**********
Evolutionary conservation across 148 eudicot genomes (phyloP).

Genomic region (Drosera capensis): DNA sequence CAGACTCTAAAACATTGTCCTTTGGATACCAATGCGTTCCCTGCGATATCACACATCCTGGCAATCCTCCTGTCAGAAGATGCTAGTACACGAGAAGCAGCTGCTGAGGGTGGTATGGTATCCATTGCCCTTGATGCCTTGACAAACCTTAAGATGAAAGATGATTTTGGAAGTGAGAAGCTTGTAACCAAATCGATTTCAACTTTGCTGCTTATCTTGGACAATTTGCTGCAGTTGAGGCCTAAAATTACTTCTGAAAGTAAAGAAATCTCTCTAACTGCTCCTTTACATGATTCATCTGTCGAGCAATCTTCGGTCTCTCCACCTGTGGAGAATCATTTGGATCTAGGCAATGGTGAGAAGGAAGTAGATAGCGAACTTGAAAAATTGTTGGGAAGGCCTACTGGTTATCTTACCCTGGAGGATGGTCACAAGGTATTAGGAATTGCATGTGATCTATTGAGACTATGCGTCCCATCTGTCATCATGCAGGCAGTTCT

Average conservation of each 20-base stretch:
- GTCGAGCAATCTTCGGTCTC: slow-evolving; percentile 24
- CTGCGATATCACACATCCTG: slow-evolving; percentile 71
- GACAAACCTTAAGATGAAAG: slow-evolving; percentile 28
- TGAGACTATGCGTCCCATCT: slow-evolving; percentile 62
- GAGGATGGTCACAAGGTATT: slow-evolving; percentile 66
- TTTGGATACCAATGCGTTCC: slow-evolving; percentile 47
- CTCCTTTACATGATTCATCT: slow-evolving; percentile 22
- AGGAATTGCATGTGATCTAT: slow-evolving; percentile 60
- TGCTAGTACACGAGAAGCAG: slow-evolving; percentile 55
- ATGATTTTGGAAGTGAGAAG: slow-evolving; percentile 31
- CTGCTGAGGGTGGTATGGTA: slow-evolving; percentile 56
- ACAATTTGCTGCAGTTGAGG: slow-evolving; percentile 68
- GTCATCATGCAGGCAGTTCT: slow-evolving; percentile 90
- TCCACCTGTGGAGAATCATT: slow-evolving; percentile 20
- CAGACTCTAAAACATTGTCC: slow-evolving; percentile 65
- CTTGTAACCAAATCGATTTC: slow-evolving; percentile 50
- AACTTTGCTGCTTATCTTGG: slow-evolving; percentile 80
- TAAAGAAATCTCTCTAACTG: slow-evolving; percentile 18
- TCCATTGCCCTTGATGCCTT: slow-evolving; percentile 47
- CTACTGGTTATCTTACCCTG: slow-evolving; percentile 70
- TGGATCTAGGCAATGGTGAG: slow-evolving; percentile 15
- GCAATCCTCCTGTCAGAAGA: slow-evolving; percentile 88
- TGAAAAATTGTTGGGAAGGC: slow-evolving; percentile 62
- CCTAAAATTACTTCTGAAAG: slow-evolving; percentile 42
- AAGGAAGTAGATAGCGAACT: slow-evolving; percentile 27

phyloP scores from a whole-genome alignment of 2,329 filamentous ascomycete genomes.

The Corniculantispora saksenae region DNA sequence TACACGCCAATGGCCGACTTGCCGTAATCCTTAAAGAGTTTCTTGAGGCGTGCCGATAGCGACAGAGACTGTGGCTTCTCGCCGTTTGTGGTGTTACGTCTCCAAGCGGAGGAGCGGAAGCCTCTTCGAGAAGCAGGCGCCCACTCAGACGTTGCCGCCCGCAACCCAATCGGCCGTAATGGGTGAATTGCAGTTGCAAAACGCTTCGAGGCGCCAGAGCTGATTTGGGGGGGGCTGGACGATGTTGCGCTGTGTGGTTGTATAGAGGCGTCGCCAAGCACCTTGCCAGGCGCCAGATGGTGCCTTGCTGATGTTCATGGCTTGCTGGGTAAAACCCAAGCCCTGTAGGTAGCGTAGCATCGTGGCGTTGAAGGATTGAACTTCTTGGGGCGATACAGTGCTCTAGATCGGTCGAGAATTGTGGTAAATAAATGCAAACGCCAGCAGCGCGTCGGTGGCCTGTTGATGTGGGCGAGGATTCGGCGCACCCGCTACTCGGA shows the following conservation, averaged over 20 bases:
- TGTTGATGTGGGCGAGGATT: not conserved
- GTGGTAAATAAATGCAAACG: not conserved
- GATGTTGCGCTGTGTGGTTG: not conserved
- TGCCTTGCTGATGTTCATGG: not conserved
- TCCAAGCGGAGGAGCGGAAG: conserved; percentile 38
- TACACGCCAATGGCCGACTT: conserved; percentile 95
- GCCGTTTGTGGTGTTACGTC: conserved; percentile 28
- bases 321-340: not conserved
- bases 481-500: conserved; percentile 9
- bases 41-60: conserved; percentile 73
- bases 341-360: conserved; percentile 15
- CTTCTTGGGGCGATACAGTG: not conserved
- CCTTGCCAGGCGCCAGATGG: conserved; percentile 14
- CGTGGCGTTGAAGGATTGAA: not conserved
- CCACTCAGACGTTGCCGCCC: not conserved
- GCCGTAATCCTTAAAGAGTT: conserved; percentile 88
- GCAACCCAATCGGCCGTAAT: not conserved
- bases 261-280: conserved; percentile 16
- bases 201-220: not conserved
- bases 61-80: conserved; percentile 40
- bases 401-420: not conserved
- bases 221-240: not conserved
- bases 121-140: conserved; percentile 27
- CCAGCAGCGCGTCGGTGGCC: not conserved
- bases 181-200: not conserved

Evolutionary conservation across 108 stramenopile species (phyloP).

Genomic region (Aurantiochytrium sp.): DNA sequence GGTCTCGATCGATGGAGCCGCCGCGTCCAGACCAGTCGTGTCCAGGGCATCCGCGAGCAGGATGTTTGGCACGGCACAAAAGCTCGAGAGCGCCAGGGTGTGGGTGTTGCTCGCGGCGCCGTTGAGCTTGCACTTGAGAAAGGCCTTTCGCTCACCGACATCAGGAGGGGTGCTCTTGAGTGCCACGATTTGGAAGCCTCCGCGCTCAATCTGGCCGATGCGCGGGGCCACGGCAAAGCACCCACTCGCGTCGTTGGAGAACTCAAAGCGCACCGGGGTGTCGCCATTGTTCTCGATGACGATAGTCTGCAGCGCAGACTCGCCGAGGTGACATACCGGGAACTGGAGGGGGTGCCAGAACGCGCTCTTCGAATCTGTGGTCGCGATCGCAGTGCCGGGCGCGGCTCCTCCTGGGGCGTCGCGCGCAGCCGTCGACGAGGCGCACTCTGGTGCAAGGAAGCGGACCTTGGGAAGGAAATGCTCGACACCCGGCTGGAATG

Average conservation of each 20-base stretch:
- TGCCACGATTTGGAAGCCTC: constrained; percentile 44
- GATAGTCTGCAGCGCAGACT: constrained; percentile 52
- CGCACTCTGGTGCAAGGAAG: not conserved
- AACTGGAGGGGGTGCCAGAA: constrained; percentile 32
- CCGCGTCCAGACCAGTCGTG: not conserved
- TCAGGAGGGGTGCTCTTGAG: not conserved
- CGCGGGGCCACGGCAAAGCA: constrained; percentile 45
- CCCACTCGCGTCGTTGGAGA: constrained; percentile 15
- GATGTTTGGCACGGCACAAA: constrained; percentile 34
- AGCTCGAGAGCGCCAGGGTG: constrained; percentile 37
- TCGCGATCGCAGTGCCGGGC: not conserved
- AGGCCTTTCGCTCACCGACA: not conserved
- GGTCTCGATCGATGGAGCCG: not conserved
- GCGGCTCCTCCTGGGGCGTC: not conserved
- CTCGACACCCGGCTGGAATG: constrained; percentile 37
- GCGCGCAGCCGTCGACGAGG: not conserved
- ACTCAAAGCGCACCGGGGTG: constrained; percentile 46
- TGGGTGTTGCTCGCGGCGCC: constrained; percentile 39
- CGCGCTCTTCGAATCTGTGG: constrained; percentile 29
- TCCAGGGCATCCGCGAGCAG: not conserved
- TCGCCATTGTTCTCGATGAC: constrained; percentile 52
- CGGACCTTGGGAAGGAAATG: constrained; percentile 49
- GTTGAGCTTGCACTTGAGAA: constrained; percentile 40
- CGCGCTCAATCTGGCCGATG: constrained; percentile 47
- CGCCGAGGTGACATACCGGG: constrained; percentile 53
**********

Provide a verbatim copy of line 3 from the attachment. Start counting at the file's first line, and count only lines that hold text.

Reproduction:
Average conservation of each 20-base stretch: